High price paid when party put first, people second
The Times Editorial: Sipho Pityana, in the hard-hitting article opposite, warns that Marikana represents a turning point for South Africa. He cautions that the "state of emergency" that has been in existence since the violence there demonstrates "the duplicitous role of the government and its security forces".
Pityana joins an increasingly vocal minority of former anti-apartheid leaders, such as Mamphela Ramphele, Barney Pityana, Njabulo Ndebele and Archbishop Desmond Tutu, who have, over the past few years, expressed their concern about the direction South Africa is taking.
In an opinion piece in October last year, Ramphele urged South Africans into activism against anti-democratic legislation such as the info bill and the traditional courts bill.
"The capture of the state by a ruling party through the conflation of the person of the president, the government and the state, are at the heart of the culture of impunity," Ramphele wrote. "Our potential for greatness is trapped by the plunder of state resources and a culture of mediocrity that characterises our public service. The focus on the interests of the ruling party undermines service for the common good."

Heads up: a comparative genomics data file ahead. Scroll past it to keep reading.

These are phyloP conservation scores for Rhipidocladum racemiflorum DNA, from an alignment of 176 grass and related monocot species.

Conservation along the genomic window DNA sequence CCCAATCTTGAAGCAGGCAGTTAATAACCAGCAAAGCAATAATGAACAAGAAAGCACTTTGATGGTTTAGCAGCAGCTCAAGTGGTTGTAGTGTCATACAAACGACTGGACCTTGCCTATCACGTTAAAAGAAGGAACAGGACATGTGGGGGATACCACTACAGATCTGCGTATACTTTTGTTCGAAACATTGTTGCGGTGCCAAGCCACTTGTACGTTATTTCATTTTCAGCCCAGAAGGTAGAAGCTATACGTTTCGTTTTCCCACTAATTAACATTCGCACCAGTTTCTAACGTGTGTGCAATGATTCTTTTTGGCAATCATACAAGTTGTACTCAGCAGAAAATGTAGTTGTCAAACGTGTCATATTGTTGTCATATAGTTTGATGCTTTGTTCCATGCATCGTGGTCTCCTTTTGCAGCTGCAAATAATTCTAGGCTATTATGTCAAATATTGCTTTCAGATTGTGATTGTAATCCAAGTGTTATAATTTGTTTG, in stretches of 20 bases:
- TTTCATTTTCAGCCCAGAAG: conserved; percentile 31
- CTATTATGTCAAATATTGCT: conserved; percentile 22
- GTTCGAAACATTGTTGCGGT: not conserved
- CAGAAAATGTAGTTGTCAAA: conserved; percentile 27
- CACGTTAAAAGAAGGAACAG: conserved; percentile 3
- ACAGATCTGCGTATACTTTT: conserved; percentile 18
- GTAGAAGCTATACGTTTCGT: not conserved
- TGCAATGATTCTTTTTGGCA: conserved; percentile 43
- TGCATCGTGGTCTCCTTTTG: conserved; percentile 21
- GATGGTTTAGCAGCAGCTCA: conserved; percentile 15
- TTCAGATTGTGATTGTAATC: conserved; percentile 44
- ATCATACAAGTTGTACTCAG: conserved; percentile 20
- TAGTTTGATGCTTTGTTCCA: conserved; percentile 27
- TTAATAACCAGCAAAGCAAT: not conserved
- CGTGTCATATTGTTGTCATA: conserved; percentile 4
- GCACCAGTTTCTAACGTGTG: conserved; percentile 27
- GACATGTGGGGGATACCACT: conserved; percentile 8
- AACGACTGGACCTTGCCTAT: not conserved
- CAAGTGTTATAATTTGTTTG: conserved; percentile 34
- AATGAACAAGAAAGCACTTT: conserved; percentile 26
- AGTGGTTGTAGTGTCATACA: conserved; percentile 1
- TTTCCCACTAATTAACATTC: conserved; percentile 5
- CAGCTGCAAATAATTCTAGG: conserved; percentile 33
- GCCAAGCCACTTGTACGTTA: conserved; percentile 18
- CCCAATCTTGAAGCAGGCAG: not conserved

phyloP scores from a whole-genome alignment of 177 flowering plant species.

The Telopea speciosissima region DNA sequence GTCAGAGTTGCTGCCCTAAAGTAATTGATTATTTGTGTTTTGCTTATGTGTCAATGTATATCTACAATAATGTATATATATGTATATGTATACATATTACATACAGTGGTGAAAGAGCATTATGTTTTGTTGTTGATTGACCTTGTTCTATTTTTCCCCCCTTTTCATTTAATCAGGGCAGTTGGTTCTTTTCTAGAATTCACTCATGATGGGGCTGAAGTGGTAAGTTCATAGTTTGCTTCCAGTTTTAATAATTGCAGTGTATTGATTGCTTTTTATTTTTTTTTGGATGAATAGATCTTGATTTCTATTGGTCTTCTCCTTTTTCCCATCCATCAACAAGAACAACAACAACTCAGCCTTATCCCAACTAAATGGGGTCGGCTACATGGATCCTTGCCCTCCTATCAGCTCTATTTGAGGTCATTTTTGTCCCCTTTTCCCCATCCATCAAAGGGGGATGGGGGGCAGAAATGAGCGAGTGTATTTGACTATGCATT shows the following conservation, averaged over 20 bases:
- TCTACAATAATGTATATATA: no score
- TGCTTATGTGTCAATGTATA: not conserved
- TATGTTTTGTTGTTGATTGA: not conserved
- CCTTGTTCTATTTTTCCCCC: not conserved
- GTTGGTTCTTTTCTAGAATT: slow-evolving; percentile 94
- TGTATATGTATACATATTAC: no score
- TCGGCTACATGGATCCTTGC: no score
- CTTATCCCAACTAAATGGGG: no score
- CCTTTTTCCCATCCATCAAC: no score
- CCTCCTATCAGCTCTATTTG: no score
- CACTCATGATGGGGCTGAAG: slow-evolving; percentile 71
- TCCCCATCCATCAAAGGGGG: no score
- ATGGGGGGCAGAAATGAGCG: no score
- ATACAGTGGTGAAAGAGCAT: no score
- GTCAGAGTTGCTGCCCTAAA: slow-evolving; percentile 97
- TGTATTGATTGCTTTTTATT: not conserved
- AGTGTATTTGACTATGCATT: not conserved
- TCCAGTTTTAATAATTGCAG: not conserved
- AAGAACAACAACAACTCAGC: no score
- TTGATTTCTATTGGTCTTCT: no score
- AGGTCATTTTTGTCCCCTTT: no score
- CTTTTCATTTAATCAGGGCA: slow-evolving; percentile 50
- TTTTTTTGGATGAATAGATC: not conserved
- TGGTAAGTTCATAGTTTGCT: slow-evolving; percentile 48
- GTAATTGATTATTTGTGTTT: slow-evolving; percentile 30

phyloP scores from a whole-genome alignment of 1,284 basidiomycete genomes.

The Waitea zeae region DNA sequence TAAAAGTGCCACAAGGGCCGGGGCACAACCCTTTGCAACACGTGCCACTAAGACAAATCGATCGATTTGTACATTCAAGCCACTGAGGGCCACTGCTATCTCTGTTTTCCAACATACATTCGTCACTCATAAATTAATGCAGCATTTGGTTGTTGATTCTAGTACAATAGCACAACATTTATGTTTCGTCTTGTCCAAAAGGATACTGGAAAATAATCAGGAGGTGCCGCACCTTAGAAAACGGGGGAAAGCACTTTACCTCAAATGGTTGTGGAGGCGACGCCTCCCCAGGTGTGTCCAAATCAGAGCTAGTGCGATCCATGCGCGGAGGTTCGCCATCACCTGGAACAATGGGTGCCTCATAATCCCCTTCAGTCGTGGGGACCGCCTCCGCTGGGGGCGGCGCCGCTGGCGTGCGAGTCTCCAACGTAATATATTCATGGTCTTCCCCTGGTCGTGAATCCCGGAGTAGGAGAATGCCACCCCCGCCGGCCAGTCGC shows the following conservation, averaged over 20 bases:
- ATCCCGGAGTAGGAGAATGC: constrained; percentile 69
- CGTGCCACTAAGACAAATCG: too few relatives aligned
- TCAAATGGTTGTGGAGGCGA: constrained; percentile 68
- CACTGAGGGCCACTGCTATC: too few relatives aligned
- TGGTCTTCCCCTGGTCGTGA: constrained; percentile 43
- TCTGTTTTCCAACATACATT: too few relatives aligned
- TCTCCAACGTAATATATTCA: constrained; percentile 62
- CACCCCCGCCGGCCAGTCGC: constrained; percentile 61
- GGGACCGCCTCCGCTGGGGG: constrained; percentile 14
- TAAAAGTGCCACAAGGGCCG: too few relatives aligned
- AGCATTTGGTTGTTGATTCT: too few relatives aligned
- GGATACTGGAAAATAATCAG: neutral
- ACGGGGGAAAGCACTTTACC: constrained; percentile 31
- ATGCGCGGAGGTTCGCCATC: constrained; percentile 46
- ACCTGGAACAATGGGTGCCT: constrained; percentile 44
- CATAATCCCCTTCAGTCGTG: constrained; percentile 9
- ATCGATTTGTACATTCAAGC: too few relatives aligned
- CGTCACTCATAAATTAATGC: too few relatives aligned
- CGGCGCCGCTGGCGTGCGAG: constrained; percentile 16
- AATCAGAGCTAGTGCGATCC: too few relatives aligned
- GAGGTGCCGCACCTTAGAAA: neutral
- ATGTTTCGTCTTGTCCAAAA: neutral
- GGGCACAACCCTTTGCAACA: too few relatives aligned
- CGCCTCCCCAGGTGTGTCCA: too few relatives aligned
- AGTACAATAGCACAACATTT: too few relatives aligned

Reuel Khoza has invoked the ire of The Presidency and of senior ANC members by publicly questioning the "strange breed" of political leaders in South Africa.
Pityana's brother, Barney, was the target of a barrage of criticism from the Union Buildings last month when he questioned President Jacob Zuma's leadership and priorities.
That is the stock government and ruling party response - spew invective at whoever criticises them.
But being thin-skinned will serve no purpose. South Africa is in crisis - whether due to the aftermath of Marikana or because of the ANC leaders in the government.
Ignoring the concerns of those who fought for this country's liberation is petty, short-sighted and defensive.